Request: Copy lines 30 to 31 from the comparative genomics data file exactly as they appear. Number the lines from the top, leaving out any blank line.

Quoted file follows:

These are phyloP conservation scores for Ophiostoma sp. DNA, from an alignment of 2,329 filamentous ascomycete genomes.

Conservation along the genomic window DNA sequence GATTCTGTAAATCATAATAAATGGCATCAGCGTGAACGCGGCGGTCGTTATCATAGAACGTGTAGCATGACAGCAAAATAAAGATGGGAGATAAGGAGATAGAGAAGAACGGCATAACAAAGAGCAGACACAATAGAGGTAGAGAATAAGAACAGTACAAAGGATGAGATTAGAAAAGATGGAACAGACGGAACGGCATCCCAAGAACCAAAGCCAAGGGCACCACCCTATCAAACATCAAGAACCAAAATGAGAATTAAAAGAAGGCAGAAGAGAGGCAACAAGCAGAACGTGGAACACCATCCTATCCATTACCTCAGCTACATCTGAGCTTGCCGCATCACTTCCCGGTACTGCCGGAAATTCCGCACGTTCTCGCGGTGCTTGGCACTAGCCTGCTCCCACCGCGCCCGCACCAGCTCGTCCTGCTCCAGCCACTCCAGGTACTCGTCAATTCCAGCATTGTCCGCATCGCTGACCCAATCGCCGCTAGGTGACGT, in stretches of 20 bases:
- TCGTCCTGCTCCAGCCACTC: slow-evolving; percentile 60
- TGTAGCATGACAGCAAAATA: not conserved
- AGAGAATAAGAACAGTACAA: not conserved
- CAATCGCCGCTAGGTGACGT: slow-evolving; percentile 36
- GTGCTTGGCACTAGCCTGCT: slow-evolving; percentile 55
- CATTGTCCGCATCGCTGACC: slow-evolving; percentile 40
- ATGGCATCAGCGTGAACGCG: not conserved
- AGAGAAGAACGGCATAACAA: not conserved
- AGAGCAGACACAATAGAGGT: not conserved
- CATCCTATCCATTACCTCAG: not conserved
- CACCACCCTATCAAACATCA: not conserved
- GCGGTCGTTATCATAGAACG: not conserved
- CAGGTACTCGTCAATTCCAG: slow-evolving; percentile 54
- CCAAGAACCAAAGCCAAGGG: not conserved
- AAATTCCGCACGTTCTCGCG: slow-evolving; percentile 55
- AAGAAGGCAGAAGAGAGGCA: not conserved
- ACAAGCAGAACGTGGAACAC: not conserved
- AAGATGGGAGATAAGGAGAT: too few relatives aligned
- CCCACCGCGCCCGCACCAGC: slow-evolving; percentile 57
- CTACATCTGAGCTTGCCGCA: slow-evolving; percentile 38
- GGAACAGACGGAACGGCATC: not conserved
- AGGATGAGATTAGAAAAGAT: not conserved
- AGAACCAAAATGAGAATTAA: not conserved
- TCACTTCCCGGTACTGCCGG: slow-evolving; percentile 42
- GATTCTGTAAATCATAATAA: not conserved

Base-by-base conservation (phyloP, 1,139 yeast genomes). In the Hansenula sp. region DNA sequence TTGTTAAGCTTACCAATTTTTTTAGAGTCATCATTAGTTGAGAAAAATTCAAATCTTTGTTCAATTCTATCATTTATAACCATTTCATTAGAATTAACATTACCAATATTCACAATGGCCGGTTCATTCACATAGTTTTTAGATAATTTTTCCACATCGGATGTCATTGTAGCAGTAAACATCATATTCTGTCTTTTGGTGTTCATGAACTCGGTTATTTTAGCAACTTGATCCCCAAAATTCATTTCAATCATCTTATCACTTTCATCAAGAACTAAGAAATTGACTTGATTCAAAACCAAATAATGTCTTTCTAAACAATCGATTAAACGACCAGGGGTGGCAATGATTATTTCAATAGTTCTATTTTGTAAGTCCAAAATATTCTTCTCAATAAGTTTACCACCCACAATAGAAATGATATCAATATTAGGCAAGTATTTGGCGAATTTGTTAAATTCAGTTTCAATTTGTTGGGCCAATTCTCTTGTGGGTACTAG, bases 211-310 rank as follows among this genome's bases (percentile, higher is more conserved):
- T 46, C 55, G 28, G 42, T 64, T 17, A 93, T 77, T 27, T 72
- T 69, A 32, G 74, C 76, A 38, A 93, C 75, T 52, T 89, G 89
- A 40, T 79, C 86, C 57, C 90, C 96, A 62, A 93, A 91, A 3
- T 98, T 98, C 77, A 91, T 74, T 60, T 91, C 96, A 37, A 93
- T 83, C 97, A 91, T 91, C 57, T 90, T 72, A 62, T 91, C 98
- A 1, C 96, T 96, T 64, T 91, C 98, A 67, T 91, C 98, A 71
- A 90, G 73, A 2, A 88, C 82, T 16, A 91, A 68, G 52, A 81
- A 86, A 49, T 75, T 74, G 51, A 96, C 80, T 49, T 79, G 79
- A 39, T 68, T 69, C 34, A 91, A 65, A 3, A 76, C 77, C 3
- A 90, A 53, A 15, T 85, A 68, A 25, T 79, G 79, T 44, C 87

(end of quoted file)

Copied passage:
- T 69, A 32, G 74, C 76, A 38, A 93, C 75, T 52, T 89, G 89
- A 40, T 79, C 86, C 57, C 90, C 96, A 62, A 93, A 91, A 3